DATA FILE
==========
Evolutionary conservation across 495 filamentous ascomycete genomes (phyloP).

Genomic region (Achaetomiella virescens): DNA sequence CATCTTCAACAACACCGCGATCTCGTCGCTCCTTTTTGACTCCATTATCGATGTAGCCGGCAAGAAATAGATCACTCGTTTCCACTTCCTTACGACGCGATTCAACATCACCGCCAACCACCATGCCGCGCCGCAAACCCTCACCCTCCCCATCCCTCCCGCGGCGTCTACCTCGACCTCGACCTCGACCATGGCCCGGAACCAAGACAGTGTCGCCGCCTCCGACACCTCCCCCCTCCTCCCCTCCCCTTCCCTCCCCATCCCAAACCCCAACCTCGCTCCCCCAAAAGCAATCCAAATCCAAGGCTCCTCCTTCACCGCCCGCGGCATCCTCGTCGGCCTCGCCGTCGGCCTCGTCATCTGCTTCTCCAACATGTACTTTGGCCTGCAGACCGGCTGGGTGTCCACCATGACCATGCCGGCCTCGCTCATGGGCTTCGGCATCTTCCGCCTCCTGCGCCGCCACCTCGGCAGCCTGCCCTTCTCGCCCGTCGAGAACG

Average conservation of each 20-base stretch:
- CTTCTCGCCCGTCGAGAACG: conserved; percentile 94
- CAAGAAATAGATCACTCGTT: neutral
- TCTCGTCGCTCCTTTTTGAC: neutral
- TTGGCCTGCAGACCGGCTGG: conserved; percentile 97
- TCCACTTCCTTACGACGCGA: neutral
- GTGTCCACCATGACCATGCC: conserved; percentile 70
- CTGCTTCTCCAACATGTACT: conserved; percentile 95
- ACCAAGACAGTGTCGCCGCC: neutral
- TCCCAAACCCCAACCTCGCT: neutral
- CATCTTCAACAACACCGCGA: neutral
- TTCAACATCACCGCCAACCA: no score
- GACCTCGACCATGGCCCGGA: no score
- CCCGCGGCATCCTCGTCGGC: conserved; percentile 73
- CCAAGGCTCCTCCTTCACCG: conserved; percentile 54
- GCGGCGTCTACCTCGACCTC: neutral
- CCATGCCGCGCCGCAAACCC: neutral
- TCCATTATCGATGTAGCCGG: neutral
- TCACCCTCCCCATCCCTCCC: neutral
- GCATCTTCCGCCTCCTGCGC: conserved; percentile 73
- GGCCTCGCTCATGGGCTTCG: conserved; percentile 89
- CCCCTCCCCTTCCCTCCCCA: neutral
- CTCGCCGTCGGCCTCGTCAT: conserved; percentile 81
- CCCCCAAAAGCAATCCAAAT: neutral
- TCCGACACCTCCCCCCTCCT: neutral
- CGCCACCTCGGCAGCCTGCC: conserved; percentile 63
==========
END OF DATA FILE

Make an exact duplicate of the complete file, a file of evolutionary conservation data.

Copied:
Evolutionary conservation across 495 filamentous ascomycete genomes (phyloP).

Genomic region (Achaetomiella virescens): DNA sequence CATCTTCAACAACACCGCGATCTCGTCGCTCCTTTTTGACTCCATTATCGATGTAGCCGGCAAGAAATAGATCACTCGTTTCCACTTCCTTACGACGCGATTCAACATCACCGCCAACCACCATGCCGCGCCGCAAACCCTCACCCTCCCCATCCCTCCCGCGGCGTCTACCTCGACCTCGACCTCGACCATGGCCCGGAACCAAGACAGTGTCGCCGCCTCCGACACCTCCCCCCTCCTCCCCTCCCCTTCCCTCCCCATCCCAAACCCCAACCTCGCTCCCCCAAAAGCAATCCAAATCCAAGGCTCCTCCTTCACCGCCCGCGGCATCCTCGTCGGCCTCGCCGTCGGCCTCGTCATCTGCTTCTCCAACATGTACTTTGGCCTGCAGACCGGCTGGGTGTCCACCATGACCATGCCGGCCTCGCTCATGGGCTTCGGCATCTTCCGCCTCCTGCGCCGCCACCTCGGCAGCCTGCCCTTCTCGCCCGTCGAGAACG

Average conservation of each 20-base stretch:
- CTTCTCGCCCGTCGAGAACG: conserved; percentile 94
- CAAGAAATAGATCACTCGTT: neutral
- TCTCGTCGCTCCTTTTTGAC: neutral
- TTGGCCTGCAGACCGGCTGG: conserved; percentile 97
- TCCACTTCCTTACGACGCGA: neutral
- GTGTCCACCATGACCATGCC: conserved; percentile 70
- CTGCTTCTCCAACATGTACT: conserved; percentile 95
- ACCAAGACAGTGTCGCCGCC: neutral
- TCCCAAACCCCAACCTCGCT: neutral
- CATCTTCAACAACACCGCGA: neutral
- TTCAACATCACCGCCAACCA: no score
- GACCTCGACCATGGCCCGGA: no score
- CCCGCGGCATCCTCGTCGGC: conserved; percentile 73
- CCAAGGCTCCTCCTTCACCG: conserved; percentile 54
- GCGGCGTCTACCTCGACCTC: neutral
- CCATGCCGCGCCGCAAACCC: neutral
- TCCATTATCGATGTAGCCGG: neutral
- TCACCCTCCCCATCCCTCCC: neutral
- GCATCTTCCGCCTCCTGCGC: conserved; percentile 73
- GGCCTCGCTCATGGGCTTCG: conserved; percentile 89
- CCCCTCCCCTTCCCTCCCCA: neutral
- CTCGCCGTCGGCCTCGTCAT: conserved; percentile 81
- CCCCCAAAAGCAATCCAAAT: neutral
- TCCGACACCTCCCCCCTCCT: neutral
- CGCCACCTCGGCAGCCTGCC: conserved; percentile 63